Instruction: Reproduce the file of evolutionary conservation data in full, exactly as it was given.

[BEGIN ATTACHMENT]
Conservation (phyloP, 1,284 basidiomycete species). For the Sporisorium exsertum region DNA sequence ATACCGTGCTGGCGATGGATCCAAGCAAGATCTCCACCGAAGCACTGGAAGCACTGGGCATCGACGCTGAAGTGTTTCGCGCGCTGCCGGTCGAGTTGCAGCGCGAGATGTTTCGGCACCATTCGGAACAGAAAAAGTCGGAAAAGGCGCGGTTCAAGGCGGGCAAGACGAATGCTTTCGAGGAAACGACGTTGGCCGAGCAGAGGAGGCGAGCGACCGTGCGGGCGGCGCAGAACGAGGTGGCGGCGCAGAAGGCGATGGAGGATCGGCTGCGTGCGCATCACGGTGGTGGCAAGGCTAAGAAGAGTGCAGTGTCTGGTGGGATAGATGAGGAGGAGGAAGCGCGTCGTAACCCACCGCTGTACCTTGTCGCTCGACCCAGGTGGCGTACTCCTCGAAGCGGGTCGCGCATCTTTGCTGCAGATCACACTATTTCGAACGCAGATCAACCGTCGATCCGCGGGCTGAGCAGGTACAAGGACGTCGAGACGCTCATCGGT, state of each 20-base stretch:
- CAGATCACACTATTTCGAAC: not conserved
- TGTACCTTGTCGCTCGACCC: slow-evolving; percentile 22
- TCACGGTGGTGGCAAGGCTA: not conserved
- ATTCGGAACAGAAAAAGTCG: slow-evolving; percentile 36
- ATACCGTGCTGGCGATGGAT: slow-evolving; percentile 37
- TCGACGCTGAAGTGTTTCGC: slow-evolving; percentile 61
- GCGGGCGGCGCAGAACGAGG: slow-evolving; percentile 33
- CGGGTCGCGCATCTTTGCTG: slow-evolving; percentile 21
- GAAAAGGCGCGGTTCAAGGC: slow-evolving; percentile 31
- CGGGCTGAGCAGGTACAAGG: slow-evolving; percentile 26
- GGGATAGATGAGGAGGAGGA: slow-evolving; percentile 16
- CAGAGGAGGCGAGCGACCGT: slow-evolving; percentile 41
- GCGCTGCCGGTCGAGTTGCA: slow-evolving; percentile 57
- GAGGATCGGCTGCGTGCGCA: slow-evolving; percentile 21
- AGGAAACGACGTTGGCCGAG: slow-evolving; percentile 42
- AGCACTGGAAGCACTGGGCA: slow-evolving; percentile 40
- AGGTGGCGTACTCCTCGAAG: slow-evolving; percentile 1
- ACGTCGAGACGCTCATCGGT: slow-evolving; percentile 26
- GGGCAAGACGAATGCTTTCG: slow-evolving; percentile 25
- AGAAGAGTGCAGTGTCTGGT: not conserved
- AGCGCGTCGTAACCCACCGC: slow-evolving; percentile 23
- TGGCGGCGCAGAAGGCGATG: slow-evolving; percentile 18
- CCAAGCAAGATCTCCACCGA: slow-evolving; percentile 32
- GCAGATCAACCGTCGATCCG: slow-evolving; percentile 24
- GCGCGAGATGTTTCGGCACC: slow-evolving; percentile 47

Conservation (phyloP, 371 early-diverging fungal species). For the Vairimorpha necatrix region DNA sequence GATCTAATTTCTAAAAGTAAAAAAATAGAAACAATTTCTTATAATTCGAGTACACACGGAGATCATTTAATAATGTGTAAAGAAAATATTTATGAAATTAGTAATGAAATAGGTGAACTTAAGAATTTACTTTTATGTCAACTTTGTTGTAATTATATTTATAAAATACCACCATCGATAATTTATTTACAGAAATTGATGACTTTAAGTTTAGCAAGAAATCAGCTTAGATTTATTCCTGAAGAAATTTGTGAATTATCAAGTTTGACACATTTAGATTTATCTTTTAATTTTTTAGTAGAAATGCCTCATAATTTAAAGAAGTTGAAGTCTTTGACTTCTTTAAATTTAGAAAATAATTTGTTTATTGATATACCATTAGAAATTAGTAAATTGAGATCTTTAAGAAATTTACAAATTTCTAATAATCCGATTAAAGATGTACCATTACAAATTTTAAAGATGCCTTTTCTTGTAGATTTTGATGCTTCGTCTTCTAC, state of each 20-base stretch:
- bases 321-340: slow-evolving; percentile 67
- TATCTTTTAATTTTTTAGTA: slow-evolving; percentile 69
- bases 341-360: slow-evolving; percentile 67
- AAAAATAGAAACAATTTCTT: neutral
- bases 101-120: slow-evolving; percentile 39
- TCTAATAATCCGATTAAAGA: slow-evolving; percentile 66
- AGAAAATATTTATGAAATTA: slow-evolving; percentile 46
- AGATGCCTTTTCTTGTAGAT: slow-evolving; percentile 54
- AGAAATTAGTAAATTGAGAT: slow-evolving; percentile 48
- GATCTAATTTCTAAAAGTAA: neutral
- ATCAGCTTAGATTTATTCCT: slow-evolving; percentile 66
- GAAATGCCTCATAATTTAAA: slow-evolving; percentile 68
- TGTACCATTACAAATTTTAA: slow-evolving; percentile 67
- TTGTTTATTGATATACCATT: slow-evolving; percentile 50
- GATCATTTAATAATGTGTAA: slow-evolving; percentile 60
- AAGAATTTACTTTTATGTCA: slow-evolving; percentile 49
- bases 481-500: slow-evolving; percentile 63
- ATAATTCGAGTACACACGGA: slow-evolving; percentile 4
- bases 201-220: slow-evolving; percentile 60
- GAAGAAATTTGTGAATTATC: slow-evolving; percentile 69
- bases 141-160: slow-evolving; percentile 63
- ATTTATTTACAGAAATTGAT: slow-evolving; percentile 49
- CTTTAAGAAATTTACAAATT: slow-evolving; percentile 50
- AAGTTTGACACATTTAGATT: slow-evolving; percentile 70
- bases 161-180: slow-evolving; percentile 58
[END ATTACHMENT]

Conservation (phyloP, 1,284 basidiomycete species). For the Sporisorium exsertum region DNA sequence ATACCGTGCTGGCGATGGATCCAAGCAAGATCTCCACCGAAGCACTGGAAGCACTGGGCATCGACGCTGAAGTGTTTCGCGCGCTGCCGGTCGAGTTGCAGCGCGAGATGTTTCGGCACCATTCGGAACAGAAAAAGTCGGAAAAGGCGCGGTTCAAGGCGGGCAAGACGAATGCTTTCGAGGAAACGACGTTGGCCGAGCAGAGGAGGCGAGCGACCGTGCGGGCGGCGCAGAACGAGGTGGCGGCGCAGAAGGCGATGGAGGATCGGCTGCGTGCGCATCACGGTGGTGGCAAGGCTAAGAAGAGTGCAGTGTCTGGTGGGATAGATGAGGAGGAGGAAGCGCGTCGTAACCCACCGCTGTACCTTGTCGCTCGACCCAGGTGGCGTACTCCTCGAAGCGGGTCGCGCATCTTTGCTGCAGATCACACTATTTCGAACGCAGATCAACCGTCGATCCGCGGGCTGAGCAGGTACAAGGACGTCGAGACGCTCATCGGT, state of each 20-base stretch:
- CAGATCACACTATTTCGAAC: not conserved
- TGTACCTTGTCGCTCGACCC: slow-evolving; percentile 22
- TCACGGTGGTGGCAAGGCTA: not conserved
- ATTCGGAACAGAAAAAGTCG: slow-evolving; percentile 36
- ATACCGTGCTGGCGATGGAT: slow-evolving; percentile 37
- TCGACGCTGAAGTGTTTCGC: slow-evolving; percentile 61
- GCGGGCGGCGCAGAACGAGG: slow-evolving; percentile 33
- CGGGTCGCGCATCTTTGCTG: slow-evolving; percentile 21
- GAAAAGGCGCGGTTCAAGGC: slow-evolving; percentile 31
- CGGGCTGAGCAGGTACAAGG: slow-evolving; percentile 26
- GGGATAGATGAGGAGGAGGA: slow-evolving; percentile 16
- CAGAGGAGGCGAGCGACCGT: slow-evolving; percentile 41
- GCGCTGCCGGTCGAGTTGCA: slow-evolving; percentile 57
- GAGGATCGGCTGCGTGCGCA: slow-evolving; percentile 21
- AGGAAACGACGTTGGCCGAG: slow-evolving; percentile 42
- AGCACTGGAAGCACTGGGCA: slow-evolving; percentile 40
- AGGTGGCGTACTCCTCGAAG: slow-evolving; percentile 1
- ACGTCGAGACGCTCATCGGT: slow-evolving; percentile 26
- GGGCAAGACGAATGCTTTCG: slow-evolving; percentile 25
- AGAAGAGTGCAGTGTCTGGT: not conserved
- AGCGCGTCGTAACCCACCGC: slow-evolving; percentile 23
- TGGCGGCGCAGAAGGCGATG: slow-evolving; percentile 18
- CCAAGCAAGATCTCCACCGA: slow-evolving; percentile 32
- GCAGATCAACCGTCGATCCG: slow-evolving; percentile 24
- GCGCGAGATGTTTCGGCACC: slow-evolving; percentile 47

Conservation (phyloP, 371 early-diverging fungal species). For the Vairimorpha necatrix region DNA sequence GATCTAATTTCTAAAAGTAAAAAAATAGAAACAATTTCTTATAATTCGAGTACACACGGAGATCATTTAATAATGTGTAAAGAAAATATTTATGAAATTAGTAATGAAATAGGTGAACTTAAGAATTTACTTTTATGTCAACTTTGTTGTAATTATATTTATAAAATACCACCATCGATAATTTATTTACAGAAATTGATGACTTTAAGTTTAGCAAGAAATCAGCTTAGATTTATTCCTGAAGAAATTTGTGAATTATCAAGTTTGACACATTTAGATTTATCTTTTAATTTTTTAGTAGAAATGCCTCATAATTTAAAGAAGTTGAAGTCTTTGACTTCTTTAAATTTAGAAAATAATTTGTTTATTGATATACCATTAGAAATTAGTAAATTGAGATCTTTAAGAAATTTACAAATTTCTAATAATCCGATTAAAGATGTACCATTACAAATTTTAAAGATGCCTTTTCTTGTAGATTTTGATGCTTCGTCTTCTAC, state of each 20-base stretch:
- bases 321-340: slow-evolving; percentile 67
- TATCTTTTAATTTTTTAGTA: slow-evolving; percentile 69
- bases 341-360: slow-evolving; percentile 67
- AAAAATAGAAACAATTTCTT: neutral
- bases 101-120: slow-evolving; percentile 39
- TCTAATAATCCGATTAAAGA: slow-evolving; percentile 66
- AGAAAATATTTATGAAATTA: slow-evolving; percentile 46
- AGATGCCTTTTCTTGTAGAT: slow-evolving; percentile 54
- AGAAATTAGTAAATTGAGAT: slow-evolving; percentile 48
- GATCTAATTTCTAAAAGTAA: neutral
- ATCAGCTTAGATTTATTCCT: slow-evolving; percentile 66
- GAAATGCCTCATAATTTAAA: slow-evolving; percentile 68
- TGTACCATTACAAATTTTAA: slow-evolving; percentile 67
- TTGTTTATTGATATACCATT: slow-evolving; percentile 50
- GATCATTTAATAATGTGTAA: slow-evolving; percentile 60
- AAGAATTTACTTTTATGTCA: slow-evolving; percentile 49
- bases 481-500: slow-evolving; percentile 63
- ATAATTCGAGTACACACGGA: slow-evolving; percentile 4
- bases 201-220: slow-evolving; percentile 60
- GAAGAAATTTGTGAATTATC: slow-evolving; percentile 69
- bases 141-160: slow-evolving; percentile 63
- ATTTATTTACAGAAATTGAT: slow-evolving; percentile 49
- CTTTAAGAAATTTACAAATT: slow-evolving; percentile 50
- AAGTTTGACACATTTAGATT: slow-evolving; percentile 70
- bases 161-180: slow-evolving; percentile 58